In addition to working with hand tools, mechanics commonly use lathes, grinders, or drill presses. Many also are required to weld.

Machinery maintenance workers do basic maintenance and repairs on machines. They clean and lubricate machinery, perform basic diagnostic tests, check the performance of the machine, and test damaged machine parts to determine whether major repairs are necessary.

Machinery maintenance workers must follow machine specifications and adhere to maintenance schedules. They perform minor repairs, generally leaving major repairs to machinery mechanics.

All maintenance workers use a variety of tools to do repairs and preventive maintenance. For example, they may use a screwdriver or socket wrenches to adjust a motor’s alignment, or they might use a hoist to lift a heavy printing press off the ground.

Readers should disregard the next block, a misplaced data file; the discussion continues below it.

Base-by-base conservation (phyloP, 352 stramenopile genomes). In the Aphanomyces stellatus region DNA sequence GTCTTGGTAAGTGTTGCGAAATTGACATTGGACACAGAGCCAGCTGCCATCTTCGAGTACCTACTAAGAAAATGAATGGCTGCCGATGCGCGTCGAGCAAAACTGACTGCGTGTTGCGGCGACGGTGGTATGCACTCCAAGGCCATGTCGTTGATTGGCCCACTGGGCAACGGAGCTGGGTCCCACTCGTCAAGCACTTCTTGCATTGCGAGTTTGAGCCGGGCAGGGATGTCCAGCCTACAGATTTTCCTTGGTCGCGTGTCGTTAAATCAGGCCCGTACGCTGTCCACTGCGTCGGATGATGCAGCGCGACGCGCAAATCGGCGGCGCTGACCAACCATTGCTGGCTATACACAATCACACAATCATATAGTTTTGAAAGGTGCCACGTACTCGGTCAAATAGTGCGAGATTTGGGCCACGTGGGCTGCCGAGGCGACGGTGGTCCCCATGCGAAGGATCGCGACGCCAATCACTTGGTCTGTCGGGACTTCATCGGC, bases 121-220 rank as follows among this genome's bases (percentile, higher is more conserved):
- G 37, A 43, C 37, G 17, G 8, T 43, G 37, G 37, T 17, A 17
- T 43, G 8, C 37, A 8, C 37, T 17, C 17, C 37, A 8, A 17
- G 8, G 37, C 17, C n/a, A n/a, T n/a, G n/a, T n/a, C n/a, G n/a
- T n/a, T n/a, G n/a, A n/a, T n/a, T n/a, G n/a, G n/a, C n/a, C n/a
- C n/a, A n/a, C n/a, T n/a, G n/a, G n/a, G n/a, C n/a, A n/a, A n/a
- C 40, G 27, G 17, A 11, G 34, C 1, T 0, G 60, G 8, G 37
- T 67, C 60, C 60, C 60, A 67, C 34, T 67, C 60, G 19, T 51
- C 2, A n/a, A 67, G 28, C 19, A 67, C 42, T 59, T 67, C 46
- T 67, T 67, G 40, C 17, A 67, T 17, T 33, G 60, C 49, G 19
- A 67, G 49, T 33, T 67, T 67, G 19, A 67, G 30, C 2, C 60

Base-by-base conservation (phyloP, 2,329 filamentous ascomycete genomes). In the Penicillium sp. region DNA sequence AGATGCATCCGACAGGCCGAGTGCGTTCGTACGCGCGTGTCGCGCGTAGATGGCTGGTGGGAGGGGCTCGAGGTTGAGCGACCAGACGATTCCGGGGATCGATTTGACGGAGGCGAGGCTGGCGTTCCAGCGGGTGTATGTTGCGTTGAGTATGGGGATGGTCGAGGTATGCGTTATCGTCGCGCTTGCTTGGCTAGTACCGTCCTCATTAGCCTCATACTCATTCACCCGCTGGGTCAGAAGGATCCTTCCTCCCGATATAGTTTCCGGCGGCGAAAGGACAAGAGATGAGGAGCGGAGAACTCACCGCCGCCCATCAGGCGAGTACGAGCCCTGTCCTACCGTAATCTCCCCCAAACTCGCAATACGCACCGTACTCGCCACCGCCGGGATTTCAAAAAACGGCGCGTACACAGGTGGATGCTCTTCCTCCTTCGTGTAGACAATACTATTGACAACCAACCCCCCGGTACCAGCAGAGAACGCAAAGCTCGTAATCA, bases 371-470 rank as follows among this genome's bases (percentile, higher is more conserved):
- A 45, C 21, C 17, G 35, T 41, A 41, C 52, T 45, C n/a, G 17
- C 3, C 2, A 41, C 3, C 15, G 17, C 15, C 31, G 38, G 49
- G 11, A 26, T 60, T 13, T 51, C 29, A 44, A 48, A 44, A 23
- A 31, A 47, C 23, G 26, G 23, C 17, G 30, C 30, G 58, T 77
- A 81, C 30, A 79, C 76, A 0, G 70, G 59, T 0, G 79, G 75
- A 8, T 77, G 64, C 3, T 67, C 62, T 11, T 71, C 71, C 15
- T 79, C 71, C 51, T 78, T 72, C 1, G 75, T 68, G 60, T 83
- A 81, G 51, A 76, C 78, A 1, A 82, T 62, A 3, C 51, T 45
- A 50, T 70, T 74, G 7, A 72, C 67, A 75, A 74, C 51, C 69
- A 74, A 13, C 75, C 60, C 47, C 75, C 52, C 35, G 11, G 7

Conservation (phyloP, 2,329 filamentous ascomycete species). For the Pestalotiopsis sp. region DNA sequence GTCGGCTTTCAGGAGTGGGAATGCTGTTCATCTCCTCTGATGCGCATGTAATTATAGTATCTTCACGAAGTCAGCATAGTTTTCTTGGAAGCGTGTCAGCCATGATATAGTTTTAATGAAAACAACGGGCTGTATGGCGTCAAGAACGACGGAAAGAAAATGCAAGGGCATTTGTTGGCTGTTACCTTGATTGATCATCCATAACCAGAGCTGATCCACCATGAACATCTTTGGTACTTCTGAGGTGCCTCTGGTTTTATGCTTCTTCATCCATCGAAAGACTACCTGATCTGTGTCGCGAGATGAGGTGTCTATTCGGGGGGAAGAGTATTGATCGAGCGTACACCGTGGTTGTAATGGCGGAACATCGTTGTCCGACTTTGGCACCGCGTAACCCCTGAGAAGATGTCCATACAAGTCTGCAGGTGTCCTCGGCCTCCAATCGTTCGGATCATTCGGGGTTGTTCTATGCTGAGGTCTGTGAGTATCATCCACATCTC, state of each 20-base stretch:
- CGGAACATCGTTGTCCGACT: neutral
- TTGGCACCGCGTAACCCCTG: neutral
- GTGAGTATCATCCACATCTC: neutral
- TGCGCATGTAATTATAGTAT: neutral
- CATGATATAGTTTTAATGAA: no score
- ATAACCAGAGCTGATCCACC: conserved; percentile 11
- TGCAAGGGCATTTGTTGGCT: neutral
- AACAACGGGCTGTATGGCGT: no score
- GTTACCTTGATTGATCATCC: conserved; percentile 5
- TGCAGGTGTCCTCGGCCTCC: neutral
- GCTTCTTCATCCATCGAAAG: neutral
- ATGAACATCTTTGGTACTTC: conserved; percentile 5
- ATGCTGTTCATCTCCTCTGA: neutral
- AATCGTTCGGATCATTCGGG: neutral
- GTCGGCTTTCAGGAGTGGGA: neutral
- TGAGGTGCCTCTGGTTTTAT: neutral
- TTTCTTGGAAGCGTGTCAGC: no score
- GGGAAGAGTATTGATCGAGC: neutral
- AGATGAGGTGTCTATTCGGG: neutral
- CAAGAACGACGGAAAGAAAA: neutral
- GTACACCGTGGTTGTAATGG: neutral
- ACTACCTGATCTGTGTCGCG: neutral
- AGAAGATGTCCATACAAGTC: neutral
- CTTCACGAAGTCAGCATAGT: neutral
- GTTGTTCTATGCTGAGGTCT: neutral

Millwrights install, maintain, and disassemble industrial machines. Putting together a machine can take a few days or several weeks.

Millwrights perform repairs that include replacing worn or defective parts of machines. Millwrights also may be involved in taking apart the entire machine, a common situation when a manufacturing plant needs to clear floor space for new machinery. In taking apart a machine, each part of the machine must be carefully disassembled, categorized, and packaged.

Millwrights use a variety of hand tools, such as hammers and levels, as well as equipment for welding, brazing, and cutting. They also use measuring tools, such as micrometers, measuring tapes, lasers, and other precision-measuring devices. On large projects, they commonly use cranes and trucks. When millwrights and managers determine the best place for a machine, millwrights use forklifts, hoists, winches, cranes, and other equipment to bring the parts to the desired location.